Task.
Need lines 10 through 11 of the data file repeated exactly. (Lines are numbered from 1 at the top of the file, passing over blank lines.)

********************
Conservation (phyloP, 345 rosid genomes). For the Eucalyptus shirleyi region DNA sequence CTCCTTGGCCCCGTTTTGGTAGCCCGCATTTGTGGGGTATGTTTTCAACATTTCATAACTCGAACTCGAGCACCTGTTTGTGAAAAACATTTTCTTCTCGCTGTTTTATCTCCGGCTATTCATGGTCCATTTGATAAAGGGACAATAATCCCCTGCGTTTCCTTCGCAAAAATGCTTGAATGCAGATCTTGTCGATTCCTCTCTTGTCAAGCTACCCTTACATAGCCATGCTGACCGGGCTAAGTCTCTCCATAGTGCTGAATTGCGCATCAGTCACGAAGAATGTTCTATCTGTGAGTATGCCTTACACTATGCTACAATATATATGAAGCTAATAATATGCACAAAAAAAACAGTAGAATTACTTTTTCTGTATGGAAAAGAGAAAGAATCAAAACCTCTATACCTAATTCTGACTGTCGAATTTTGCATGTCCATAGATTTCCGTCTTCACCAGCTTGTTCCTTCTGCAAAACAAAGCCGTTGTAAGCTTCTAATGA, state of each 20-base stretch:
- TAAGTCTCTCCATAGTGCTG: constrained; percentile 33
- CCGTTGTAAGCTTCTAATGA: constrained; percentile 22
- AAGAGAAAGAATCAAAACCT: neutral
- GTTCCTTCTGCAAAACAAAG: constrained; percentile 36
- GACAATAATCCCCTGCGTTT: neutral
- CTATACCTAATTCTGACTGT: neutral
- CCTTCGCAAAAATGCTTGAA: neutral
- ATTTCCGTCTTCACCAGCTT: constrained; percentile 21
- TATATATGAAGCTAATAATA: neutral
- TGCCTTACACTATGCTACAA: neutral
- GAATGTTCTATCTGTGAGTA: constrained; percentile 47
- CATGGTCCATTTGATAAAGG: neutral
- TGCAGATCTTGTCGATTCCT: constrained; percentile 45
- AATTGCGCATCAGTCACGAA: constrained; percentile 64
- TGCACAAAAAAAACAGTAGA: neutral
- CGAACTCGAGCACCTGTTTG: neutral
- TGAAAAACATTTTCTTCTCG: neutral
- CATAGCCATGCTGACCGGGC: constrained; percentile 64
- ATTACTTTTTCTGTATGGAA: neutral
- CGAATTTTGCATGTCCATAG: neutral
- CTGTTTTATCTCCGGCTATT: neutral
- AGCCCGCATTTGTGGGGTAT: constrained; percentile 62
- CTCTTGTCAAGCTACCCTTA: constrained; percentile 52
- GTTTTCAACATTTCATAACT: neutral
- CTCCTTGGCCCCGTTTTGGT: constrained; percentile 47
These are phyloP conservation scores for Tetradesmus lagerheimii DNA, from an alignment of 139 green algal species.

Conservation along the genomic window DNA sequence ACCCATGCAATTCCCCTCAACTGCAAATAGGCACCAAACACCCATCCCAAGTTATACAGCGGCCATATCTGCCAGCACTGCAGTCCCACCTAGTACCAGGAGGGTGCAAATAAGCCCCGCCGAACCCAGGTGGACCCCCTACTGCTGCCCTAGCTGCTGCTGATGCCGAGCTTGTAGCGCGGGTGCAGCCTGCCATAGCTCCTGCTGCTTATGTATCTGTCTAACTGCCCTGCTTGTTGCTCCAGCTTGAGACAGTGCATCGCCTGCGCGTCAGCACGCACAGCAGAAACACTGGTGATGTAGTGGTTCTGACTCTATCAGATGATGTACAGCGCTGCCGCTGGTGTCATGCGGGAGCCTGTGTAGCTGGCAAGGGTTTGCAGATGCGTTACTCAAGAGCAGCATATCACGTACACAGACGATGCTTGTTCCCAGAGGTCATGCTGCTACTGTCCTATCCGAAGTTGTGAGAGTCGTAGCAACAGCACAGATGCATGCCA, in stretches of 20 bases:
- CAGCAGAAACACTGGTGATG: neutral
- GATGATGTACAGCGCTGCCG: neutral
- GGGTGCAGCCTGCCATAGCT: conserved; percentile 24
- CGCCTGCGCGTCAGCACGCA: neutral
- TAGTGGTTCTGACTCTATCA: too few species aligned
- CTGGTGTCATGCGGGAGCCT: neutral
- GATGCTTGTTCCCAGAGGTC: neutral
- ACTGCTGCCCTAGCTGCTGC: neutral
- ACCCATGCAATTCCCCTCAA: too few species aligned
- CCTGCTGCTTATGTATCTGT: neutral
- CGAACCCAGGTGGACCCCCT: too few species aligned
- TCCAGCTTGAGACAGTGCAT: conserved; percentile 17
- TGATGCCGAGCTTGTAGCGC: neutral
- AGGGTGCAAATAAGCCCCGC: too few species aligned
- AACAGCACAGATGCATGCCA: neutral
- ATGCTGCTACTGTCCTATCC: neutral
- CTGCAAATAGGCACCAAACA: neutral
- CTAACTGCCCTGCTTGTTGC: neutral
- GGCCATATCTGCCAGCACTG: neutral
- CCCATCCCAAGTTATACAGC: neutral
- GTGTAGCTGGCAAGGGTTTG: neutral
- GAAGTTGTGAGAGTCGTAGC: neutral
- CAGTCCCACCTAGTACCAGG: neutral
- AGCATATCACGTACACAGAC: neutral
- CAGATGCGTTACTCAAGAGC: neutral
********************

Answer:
- TATATATGAAGCTAATAATA: neutral
- TGCCTTACACTATGCTACAA: neutral